I was given a kind invitation by Padmaja Nagarur from Paul Writer Strategic Services Pvt. Ltd. to contribute to their newly launched B2B portal www.paulwriter.com. The team is headed by Jessie Paul, who was previously the Chief Marketing Officer of Wipro’s IT business. For more information, you can visit their website www.paulwriter.com.
Here is a write-up which was first posted exclusively at www.paulwriter.com. It talks about some of the aspects that your brand can consider before taking the plunge into ‘Facebook’.
Facebook: ‘4’ tips for your brand to get it right
It was conceptualized as a small time college network where Harvard university students could share pictures and messages with their buddies. Time has passed by and since then, Facebook has grown to half a billion global users and would fall next only to China and India if it were a country. Talk about users or talk about brands – the adoption has been equally phenomenal! If users are creating profiles, sharing pictures and uploading videos, brands are building their Fan pages to attract and engage with their target audience.
Back home here in India, the story isn’t much different. Facebook has surged ahead of Orkut in terms of percentage growth rate and by the time this write-up goes live its strong Indian user-base of 12million+ people would have grown an inch closer to the popular rival Orkut.
With this comes the opportunity; a chance for your company to engage with your prospects, identify and connect with people who would be interested in your product’s next offering.
If you are still evaluating the platform and are trying to estimate the possible returns, here are a few tips which you would want to consider:
It doesn’t work for all – Business & Stakeholder Introspection
Creating a campaign on Facebook & nurturing an online community requires a lot of time and effort. As a conscious business owner, you would certainly want to equate ‘time/effort spent’ to returns. The bottom line is, Facebook isn’t a one size fits all solution. There would be businesses for whom Facebook presence is not at all a necessity.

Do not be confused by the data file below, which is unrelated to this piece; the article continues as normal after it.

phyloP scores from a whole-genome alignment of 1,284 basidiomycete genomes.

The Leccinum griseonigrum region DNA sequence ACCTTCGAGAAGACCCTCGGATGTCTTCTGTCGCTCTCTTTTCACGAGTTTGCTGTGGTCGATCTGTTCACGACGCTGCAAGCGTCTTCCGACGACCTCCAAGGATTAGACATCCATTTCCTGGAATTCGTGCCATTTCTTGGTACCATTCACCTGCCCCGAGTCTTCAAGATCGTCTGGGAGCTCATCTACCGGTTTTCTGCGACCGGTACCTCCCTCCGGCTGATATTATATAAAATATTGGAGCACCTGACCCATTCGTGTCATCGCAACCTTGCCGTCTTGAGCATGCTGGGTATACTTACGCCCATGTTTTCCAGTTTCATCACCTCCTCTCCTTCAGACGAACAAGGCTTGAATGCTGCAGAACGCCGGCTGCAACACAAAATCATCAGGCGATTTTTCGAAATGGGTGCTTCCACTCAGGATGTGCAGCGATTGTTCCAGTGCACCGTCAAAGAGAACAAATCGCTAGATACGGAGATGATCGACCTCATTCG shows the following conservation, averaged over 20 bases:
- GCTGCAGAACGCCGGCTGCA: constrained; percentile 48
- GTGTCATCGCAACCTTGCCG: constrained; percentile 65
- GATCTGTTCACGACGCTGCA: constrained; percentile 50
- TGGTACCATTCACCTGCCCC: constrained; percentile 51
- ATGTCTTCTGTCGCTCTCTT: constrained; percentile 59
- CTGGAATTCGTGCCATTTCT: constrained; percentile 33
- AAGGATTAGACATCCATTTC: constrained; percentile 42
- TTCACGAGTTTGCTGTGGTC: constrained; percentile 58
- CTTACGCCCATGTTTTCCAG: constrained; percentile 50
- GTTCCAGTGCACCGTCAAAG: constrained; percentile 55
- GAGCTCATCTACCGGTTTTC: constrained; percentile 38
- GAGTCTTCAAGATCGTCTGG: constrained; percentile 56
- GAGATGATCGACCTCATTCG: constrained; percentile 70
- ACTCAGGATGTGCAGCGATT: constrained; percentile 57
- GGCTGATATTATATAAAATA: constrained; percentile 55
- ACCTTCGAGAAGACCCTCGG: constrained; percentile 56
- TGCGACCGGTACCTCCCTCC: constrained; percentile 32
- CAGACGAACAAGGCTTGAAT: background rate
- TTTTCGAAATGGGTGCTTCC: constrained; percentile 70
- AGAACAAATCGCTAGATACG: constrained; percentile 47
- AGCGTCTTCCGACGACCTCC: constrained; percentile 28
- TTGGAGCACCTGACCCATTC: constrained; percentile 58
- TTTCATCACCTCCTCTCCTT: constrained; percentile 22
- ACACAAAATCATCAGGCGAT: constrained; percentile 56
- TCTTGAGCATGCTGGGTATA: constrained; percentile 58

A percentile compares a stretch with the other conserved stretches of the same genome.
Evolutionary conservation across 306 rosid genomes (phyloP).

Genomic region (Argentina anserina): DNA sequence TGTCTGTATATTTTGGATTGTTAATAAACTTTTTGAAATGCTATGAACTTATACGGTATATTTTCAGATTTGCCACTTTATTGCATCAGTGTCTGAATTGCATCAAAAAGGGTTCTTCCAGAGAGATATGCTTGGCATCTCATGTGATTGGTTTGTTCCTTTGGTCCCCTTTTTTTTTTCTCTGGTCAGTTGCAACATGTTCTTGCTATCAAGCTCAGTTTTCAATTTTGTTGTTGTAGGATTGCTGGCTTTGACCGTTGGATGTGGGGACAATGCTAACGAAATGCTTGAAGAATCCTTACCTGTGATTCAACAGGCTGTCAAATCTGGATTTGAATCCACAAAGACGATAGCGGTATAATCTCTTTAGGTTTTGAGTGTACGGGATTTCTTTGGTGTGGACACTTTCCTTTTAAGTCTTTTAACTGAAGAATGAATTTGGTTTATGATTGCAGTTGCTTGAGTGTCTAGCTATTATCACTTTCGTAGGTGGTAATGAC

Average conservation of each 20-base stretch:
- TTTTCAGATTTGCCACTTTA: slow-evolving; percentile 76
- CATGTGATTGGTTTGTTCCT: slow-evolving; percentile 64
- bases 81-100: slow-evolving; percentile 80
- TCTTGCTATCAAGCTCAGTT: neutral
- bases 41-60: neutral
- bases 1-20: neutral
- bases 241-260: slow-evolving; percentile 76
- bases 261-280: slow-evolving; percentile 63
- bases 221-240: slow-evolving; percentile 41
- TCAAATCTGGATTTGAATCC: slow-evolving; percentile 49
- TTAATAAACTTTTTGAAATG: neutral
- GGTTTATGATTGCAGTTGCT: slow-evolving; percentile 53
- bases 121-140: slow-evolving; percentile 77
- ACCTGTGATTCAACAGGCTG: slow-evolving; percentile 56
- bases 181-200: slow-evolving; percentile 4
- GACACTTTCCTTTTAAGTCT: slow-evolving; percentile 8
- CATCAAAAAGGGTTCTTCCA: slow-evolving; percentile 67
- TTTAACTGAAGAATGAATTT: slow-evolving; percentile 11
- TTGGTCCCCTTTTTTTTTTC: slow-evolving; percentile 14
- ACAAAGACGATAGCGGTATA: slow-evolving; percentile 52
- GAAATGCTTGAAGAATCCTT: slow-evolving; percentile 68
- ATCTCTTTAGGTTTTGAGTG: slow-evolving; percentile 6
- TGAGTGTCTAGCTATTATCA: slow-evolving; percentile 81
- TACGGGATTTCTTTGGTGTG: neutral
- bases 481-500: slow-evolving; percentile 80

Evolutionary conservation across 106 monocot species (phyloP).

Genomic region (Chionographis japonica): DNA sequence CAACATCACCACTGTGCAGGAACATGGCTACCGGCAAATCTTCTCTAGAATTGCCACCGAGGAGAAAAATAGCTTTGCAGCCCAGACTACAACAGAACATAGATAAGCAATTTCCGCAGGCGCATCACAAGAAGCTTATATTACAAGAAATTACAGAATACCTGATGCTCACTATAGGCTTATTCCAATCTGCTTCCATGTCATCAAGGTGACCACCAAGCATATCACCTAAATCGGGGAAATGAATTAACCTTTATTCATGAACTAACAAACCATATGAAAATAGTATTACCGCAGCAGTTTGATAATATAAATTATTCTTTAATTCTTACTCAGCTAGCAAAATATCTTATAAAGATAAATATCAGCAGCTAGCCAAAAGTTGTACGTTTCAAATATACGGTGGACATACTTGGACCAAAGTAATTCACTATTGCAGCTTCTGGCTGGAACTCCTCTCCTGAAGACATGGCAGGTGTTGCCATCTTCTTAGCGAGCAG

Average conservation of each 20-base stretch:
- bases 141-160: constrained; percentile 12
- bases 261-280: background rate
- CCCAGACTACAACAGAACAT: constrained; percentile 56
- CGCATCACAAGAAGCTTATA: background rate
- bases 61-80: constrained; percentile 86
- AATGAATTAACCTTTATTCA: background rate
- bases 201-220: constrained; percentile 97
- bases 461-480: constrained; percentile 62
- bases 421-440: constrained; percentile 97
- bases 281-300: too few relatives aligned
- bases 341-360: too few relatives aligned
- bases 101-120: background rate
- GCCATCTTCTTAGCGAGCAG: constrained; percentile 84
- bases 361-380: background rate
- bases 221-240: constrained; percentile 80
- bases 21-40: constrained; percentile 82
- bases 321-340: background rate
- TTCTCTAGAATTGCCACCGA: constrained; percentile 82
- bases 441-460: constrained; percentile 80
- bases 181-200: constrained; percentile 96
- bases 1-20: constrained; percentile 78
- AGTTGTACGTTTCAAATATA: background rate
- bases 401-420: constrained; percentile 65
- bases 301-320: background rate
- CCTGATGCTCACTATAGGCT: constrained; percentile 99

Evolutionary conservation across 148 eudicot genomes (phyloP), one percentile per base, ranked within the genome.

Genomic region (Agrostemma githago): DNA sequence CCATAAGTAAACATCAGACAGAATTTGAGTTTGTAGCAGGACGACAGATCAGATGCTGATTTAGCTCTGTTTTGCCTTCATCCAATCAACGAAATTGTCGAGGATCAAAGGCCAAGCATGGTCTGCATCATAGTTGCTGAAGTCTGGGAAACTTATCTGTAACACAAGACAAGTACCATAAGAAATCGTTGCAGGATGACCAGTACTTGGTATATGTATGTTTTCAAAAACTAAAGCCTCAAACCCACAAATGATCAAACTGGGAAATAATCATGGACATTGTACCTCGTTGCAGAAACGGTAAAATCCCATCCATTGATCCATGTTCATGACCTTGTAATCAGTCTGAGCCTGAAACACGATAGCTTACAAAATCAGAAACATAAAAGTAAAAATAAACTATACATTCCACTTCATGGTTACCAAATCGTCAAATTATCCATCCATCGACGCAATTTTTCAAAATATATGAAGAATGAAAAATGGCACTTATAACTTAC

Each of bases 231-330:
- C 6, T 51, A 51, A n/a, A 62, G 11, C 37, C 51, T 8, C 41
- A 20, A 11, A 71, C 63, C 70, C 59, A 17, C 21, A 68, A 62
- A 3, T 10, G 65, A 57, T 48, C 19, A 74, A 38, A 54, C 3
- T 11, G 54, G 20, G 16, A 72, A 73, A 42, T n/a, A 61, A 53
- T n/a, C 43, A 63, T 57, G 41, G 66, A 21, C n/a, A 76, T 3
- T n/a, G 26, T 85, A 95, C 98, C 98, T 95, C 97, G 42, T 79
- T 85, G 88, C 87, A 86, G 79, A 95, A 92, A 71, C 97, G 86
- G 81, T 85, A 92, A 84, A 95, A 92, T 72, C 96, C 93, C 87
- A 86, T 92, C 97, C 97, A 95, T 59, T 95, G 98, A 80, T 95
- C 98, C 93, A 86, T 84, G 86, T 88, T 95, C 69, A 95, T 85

Whether or not you need to be on Facebook depends on your industry vertical & the type of your product and service offering. A 10-second TV commercial for your moisturiser shampoo brand costs a tonne of rupees and that isn’t even targeted since your product is meant only for girls in the age bracket of 18-24.
Here on Facebook you can define your age group, demographics and then run a targeted campaign resulting in subsequent cost savings when compared to Print/TV advertisement.
On the other hand, if your prospects aren’t thriving on these communities building a dead brand-page isn’t perhaps worth the effort. The reason: Your people are simply not watching you because they aren’t there and even if somebody is he isn’t your target.
Define your expectations
Now that you have realized that your vertical fits into the Facebook schema, the next step is to define your objectives. These objectives are going to be a subset and combination of your top level business goals, expectations from the online medium and from Facebook as a social network.
Make a list of these objectives and prioritize these in the order of importance. Let us say, if you are a beverage company examples of some objectives could be:
- Attract my target audience and build a loyal fan base.
- Position my beverage as the favourite energy drink of youth
- Provide a platform to my customers, where they can learn about our brand’s new offerings.
- Create fun contest s and drive end-user participation
Synch your needs with Business functions
The next step is to map your expectations with respective business units. E.g. it could be a need arising from your marketing function or from HR or from operations. At the end of it, you need to understand what all my stakeholders require and which units do these stakeholders represent?
Set your Metrics
Lastly, a thorough set of metrics needs to be defined against which your brand’s performance on Facebook can be evaluated. It is absolutely vital, as these metrics will help in ROI calculation and deciding a future course of action. The success or failure criterion of your activities will depend on these metrics. Some examples of these metrics are:
- Level of engagement of your brand and its definition
- Relevance of rise/fall in number of page fans in a month’s time
- Averages Likes and comments on your Facebook page
- Click through rates for your Facebook ads.
- Monthly traffic to your website from Facebook
Remember that any activity you need to justify to your cost centre should ideally have metrics in place.
Although it takes less than a minute to build your Facebook presence, these are some of the possible approaches you can take. What is your Facebook plan? Share your tips with us!
This exclusive guest post was written by Daksh Sharma is the Director and Co-founder at Iffort, a people centric digital marketing & a web-strategy consulting firm. For more information you can read his blog http://themarketingblog.wordpress.com and visit his company’s website www.iffort.com.